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Sunday, March 14, 1999 Published at 22:20 GMT


World: South Asia

Afghan rivals reach landmark deal

Deal to end years of hostilities

A power-sharing agreement in Afghanistan has been hailed as a dramatic turning point after more than 20 years of civil war.


The BBC's Eileen Whelan: "An atmosphere of trust has been created"
Neighbours Pakistan and Iran welcomed the agreement as a step towards a lasting peace in Afghanistan.

The deal between the ruling Taleban movement in Afghanistan and the main opposition alliance was reached after several days of peace talks in Turkmenistan.

It has been seen as one of the most significant breakthroughs in years.

It comes as UN expatriate staff return to Afghanistan after a seven-month absence.

Prisoners to be freed


BBC correspondent Louise Hidalgo: "A breakthrough"
In a joint statement the two sides promised the release of 20 prisoners from each side as soon as possible as a confidence-building measure while further talks in about two weeks are arranged.

"Both sides agreed to hold the next round of talks preferably inside Afghanistan at a mutually agreed venue as soon as practical," said the statement, issued by the UN special mission to Afghanistan on behalf of the two sides.

UN mediators chairing between the Islamic Taleban movement and its main rival, the Northern Alliance, are trying to end decades of war in Afghanistan.

Frank discussions


William Reeve: Difficulty will be in the detail
Our correspondent in Kabul, William Reeve, says difficulties could yet emerge when the two sides meet again to finalise the details of the agreement.

But one of the opposition negotiators, Abdul Rahim, said the talks had taken place in "a spirit of sincerity, respect and frankness".


Negotiator Abdul Rahim: Spirit of sincerity
"People have realised that with fighting, no one can defeat each other, so the only way of bringing peace and stability is through negotiation," Mr Rahim said.

'Watershed'

The main representative of the Northern Alliance, Younis Qanouni, said what was significant was that the principle of a shared Afghanistan had been agreed. The rest, he said, such as what representation each ethnic group will get, were details that would be agreed at the next stage.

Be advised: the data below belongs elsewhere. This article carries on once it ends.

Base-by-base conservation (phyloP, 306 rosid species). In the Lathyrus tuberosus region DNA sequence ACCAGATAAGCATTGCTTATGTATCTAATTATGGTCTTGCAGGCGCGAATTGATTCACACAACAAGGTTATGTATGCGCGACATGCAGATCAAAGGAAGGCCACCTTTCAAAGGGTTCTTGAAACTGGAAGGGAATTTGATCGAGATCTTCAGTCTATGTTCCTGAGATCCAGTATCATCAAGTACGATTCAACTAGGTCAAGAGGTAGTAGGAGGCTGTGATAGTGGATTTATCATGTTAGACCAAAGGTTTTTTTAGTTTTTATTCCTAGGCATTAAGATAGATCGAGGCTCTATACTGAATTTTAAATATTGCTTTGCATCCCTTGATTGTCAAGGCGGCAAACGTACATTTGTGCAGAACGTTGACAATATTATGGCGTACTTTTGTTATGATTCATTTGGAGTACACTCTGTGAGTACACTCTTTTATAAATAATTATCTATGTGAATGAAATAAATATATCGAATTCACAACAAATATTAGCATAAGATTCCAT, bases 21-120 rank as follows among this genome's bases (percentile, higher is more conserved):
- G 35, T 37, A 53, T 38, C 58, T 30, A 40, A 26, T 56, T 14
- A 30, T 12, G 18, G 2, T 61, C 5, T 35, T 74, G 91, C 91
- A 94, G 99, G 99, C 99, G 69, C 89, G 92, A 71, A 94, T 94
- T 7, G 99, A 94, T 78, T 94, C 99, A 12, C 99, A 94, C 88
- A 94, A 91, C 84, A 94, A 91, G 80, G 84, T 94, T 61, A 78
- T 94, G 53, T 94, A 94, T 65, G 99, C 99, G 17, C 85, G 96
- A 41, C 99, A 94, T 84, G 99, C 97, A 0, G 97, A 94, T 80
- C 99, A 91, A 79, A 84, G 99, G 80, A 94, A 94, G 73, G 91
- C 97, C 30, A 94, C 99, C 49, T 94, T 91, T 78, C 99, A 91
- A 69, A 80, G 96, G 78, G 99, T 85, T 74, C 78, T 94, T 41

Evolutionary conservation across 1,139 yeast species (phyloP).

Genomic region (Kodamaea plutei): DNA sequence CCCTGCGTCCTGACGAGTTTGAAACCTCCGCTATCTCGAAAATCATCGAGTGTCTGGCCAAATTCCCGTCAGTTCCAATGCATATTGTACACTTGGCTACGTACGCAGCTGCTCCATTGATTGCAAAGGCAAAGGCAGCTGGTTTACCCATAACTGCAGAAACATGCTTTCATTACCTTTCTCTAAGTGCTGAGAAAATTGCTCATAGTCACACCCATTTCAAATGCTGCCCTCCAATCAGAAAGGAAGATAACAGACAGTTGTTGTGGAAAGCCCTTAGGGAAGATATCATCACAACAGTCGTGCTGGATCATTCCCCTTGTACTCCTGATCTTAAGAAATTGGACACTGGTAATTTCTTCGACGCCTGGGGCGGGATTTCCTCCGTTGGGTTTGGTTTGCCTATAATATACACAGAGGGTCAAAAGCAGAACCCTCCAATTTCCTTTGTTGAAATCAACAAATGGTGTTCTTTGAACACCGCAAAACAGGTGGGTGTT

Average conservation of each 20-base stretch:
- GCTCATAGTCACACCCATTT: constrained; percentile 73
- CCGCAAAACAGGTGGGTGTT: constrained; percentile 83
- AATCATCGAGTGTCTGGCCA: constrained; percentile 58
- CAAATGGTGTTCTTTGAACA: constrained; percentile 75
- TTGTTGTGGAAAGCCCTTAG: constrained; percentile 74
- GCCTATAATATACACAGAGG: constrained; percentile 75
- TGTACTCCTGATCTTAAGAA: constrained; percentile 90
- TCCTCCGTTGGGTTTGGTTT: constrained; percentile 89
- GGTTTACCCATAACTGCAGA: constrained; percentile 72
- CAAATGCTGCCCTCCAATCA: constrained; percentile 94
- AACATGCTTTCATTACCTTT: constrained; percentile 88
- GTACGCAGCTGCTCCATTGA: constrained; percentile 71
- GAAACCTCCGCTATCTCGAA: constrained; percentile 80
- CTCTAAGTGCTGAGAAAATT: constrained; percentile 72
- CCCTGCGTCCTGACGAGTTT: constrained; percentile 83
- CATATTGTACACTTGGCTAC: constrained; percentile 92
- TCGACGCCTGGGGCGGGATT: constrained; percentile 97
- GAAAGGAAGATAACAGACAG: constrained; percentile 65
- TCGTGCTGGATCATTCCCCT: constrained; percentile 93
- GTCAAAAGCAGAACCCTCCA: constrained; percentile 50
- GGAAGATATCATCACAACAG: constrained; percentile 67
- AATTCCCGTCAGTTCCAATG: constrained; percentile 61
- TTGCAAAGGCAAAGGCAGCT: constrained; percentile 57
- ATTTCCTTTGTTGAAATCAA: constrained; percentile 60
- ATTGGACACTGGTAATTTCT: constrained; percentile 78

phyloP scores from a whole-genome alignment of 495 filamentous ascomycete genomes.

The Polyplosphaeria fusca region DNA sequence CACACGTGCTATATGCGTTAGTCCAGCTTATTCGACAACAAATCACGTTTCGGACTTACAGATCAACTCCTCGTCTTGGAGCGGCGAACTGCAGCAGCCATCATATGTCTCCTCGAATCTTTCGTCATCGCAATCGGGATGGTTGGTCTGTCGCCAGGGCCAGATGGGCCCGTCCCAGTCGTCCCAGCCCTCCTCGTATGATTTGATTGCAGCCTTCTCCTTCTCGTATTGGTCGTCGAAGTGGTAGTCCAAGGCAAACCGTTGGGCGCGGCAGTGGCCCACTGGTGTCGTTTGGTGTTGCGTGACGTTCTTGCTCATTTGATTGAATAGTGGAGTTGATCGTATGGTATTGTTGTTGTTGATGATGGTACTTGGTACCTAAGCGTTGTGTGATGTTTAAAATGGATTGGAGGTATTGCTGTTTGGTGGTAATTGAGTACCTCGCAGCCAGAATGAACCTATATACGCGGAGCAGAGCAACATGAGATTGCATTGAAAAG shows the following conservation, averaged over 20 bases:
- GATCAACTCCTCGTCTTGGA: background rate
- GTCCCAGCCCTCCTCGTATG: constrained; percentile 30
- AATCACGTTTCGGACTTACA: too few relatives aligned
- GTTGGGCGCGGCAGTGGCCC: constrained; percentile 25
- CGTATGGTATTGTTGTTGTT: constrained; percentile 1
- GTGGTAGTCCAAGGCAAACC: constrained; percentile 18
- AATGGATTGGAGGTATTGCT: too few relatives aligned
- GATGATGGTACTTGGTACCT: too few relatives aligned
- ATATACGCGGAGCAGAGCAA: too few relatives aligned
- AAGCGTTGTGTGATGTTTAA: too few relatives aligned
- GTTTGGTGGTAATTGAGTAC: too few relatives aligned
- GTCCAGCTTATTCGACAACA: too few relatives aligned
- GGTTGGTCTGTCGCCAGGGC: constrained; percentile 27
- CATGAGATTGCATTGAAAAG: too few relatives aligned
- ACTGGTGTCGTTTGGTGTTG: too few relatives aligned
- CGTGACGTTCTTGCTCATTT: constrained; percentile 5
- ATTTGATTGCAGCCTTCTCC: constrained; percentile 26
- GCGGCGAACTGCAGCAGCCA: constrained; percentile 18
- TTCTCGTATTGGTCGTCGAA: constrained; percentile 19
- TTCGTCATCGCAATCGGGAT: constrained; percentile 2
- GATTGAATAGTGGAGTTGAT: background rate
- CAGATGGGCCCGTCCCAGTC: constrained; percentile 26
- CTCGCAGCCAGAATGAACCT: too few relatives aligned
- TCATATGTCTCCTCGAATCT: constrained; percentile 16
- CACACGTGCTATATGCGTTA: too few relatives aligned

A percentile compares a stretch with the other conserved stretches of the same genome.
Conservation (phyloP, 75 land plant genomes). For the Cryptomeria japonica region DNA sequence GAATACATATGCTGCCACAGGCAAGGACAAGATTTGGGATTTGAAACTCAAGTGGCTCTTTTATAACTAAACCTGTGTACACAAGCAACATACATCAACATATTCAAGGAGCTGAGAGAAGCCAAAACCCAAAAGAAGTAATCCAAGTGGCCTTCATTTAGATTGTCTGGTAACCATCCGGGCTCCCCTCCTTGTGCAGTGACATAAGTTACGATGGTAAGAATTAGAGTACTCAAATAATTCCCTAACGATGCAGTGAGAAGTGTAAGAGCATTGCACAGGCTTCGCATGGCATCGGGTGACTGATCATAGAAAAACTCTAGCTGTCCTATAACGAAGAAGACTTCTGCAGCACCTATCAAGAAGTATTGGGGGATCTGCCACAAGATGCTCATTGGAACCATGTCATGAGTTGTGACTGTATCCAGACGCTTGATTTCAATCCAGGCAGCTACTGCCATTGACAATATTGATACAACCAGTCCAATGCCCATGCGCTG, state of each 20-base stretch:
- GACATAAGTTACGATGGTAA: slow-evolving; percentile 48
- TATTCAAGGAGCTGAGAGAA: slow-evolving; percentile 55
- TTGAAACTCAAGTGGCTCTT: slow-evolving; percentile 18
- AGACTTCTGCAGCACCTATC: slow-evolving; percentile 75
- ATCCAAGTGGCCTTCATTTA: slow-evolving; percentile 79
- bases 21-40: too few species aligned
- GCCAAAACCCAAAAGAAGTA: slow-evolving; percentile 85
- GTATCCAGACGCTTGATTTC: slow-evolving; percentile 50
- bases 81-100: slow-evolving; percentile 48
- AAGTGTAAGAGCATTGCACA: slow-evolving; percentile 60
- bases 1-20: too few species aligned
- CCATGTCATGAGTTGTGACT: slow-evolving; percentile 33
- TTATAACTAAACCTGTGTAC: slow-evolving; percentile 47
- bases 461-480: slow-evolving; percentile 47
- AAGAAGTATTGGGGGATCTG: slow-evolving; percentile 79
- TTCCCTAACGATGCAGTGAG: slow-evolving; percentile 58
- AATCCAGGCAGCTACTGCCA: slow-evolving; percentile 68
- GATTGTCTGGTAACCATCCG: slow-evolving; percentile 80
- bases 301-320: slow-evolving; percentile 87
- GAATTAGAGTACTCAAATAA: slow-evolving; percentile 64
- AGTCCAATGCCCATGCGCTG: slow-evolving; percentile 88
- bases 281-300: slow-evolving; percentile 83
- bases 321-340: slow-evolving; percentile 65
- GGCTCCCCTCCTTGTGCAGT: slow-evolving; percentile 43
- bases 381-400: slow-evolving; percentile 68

The head of the Taleban delegation, Wakil Ahmed Muttawakil, described what had been agreed in Ashkabad as a very important step, paving the way to a ceasefire.

The acting head of the UN mission to Afghanistan, Andrew Tesoriere, who was also present at the talks, said he believed it was a watershed in a conflict that has now lasted 20 years.

'First step to peace'

The deal has been welcomed by Pakistan and Iran.

Pakistan described the power-sharing agreement as a step toward lasting peace.

"It's a very good start for finding a negotiated solution to establish durable peace in Afghanistan," said the Pakistani Foreign Minister Sartaj Aziz.

An Iranian Government spokesman said Iran hoped the development would lead to a lasting peace.

UN officials return

The moves towards peace prompted the UN to send personnel back to Afghanistan.

Michael Sackett, director of the UN's World Food Programme in Afghanistan, is the first foreign official to return. He will be followed by several others.

The UN pulled out its expatriate staff in August following the murder of an Italian military observer.



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